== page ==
Sunday, November 05, 2006

Fidelity saga - real progress at last

I have finally made some real progress at transitioning to my Fidelity brokerage account as my main "bank" checking account. In fact, although a few tasks remain, I am essentially "there."

I have successfully used a check and had it paid from the Fidelity account. I paid my rent from my traditional bank account this month, but from now on all of my checks will be from my Fidelity checking.

I just received the PIN for the debit card, but I called to change it, so I'll have to wait a couple of days to try it out in an ATM. My intention is to continue to keep a small amount of cash in my traditional bank account for fee-free withdrawal of cash from ATMs, but I would like to know that I have Fidelity available as a backup for cash.

I keep meaning to check whether I can get "cash back" using my Fidelity debut card in the grocery store without incurring any fees. I'll try that next weekend. That would eliminate much of my need to use a bank ATM.

I switched most of my company payroll direct deposit to my Fidelity account, with a small amount still directed to my traditional bank account for fee-free ATM withdrawal. I'll know in 10 days whether this is working out.

I paid a couple more utility bills using the Fidelity checking routing and account numbers. I still have a couple of utility-type bills to switch over over the coming month.

I was able to transfer some cash into my Fidelity account from my ShareBuilder account via the Fidelity checking account.

My ShareBuilder account will now debit my Fidelity checking for the modest monthly investment plan I have with ShareBuilder. This should work, but I won't know for another 10 days.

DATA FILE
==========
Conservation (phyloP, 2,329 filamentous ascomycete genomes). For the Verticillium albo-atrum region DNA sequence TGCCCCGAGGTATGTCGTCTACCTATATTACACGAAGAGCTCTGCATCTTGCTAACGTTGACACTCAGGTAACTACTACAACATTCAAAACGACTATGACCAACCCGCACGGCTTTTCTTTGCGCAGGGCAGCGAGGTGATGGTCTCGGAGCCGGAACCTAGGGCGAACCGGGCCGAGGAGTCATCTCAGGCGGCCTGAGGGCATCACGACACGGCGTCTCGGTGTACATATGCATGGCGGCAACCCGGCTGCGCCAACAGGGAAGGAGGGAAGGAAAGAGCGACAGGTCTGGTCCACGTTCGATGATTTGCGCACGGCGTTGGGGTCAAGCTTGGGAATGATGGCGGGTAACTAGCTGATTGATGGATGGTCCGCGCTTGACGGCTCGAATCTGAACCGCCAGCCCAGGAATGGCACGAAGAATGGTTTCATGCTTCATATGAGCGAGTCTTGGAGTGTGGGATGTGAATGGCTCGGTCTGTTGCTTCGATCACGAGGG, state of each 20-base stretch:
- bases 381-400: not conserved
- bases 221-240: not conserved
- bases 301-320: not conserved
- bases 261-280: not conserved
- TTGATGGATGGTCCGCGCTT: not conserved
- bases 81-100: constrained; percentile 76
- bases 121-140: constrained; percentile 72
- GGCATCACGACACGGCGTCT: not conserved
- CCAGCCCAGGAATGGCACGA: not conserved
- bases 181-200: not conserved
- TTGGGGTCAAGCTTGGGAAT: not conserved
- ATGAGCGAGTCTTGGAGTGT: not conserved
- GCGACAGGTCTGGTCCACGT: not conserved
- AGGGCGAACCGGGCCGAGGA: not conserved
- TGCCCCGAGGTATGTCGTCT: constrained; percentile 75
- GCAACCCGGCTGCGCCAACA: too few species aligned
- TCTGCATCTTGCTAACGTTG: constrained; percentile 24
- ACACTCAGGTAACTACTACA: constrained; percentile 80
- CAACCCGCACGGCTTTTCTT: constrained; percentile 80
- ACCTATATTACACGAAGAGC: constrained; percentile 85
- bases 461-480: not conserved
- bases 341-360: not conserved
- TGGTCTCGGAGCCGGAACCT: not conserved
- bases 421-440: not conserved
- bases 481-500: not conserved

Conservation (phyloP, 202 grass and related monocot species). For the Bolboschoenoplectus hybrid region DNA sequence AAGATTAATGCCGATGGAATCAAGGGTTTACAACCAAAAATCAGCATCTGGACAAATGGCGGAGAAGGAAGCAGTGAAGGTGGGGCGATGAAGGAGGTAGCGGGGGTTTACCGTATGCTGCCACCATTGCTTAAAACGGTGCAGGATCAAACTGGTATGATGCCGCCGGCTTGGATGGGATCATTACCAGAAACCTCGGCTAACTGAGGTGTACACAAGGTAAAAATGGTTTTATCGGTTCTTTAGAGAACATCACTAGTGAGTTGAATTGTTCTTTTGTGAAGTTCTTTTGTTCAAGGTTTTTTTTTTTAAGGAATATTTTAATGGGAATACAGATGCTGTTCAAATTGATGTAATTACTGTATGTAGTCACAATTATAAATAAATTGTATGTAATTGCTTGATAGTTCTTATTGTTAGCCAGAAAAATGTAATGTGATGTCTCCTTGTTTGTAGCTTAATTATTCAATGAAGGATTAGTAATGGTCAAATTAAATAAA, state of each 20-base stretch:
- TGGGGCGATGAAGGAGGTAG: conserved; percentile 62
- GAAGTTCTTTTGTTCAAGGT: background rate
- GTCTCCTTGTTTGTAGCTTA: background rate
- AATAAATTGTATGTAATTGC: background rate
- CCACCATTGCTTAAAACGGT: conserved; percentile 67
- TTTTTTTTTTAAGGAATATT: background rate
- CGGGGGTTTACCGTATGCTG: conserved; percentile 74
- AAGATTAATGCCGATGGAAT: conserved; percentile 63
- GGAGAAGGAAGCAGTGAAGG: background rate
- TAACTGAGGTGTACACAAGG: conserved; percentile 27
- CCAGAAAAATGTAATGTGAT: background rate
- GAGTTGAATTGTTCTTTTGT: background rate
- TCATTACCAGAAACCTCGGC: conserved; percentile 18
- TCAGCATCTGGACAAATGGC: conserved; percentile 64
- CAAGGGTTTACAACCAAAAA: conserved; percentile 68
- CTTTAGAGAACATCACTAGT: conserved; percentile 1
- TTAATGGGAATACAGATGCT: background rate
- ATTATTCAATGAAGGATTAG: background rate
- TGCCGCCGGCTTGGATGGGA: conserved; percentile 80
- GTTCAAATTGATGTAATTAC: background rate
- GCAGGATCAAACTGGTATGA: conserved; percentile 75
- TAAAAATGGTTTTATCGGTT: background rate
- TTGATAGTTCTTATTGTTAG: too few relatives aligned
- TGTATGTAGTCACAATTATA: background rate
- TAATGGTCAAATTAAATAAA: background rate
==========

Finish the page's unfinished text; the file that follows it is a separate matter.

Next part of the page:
Google was successful at initiating a small payment to me via the Fidelity checking account, so my next Google AdSense payment (in December or January) should go direct to my Fidelity account.

I still need to switch my Amazon account to Fidelity.

I switched my EFTPS account to make my installment plan payments for back taxes to the IRS via my Fidelity checking account. It should now be all set to go, but I won't be trying it until I get my next paycheck on the 15th.

One of the few remaining items is TreasuryDirect for managing T-bill investments. I should be able to use the routing and account numbers for my Fidelity checking fine, but I need to get a form signed by a bank officer before money can be disbursed to my checking account. I don't know how to do this yet since I don't deal with the real bank that Fidelity uses for checking (UMB in Missouri). Also, I may be able to do T-bill investments directly through Fidelity. I'm in no hurry to resolve this issue since it works fine in the old bank account and is such a small amount of money at present. I'll simply transfer any excess cash from the bank to Fidelity as it accumulates.

The next big step is to simply wait and watch and see that everything happens smoothly over the next month.

A minor task is the calculate how much excess cash to keep in "core" cash, which unfortunately pays a lower interest rate, so that bills can be paid, including occasional travel without having to shuffle money around from higher-yielding accounts. Whether $1,000 or $500 or $250, it wants to be enough to avoid inconvenience, but not so much that I have to "pay" a noticeable amount in lost interest. Since I now have a normal credit card with a high enough credit limit to cover most travel that I might expect, keeping excess cash in higher-yielding accounts and manually transferring it on odd occasions seems to make sense for me. Actually, Fidelity did tell me that they will sell from my higher-yield money market fund in order to avoid a check or debit bouncing, but they said that is a "courtesy" that isn't intended to be used too frequently. Given my limited traveling and purchasing, maybe that "auto-sell" will work out well for me and I'll be able to keep excess cash in the higher-yielding money market fund.

Finally, as we passed the end of a month, I actually earning a little interest on my "core" cash and my Fidelity Cash Reserves (FDRXX) fund. The good news is that the interest on a money market fund automatically gets reinvested in that same fund rather than kicked off as "cash" in the "core" account where it would earn a lower interest rate.

More to come as the saga continues. I'm sure there are some loose ends that I have overlooked.

-- Jack Krupansky

0 Comments:

Post a Comment

Subscribe to Post Comments [Atom]

Links to this post:

Create a Link

<< Home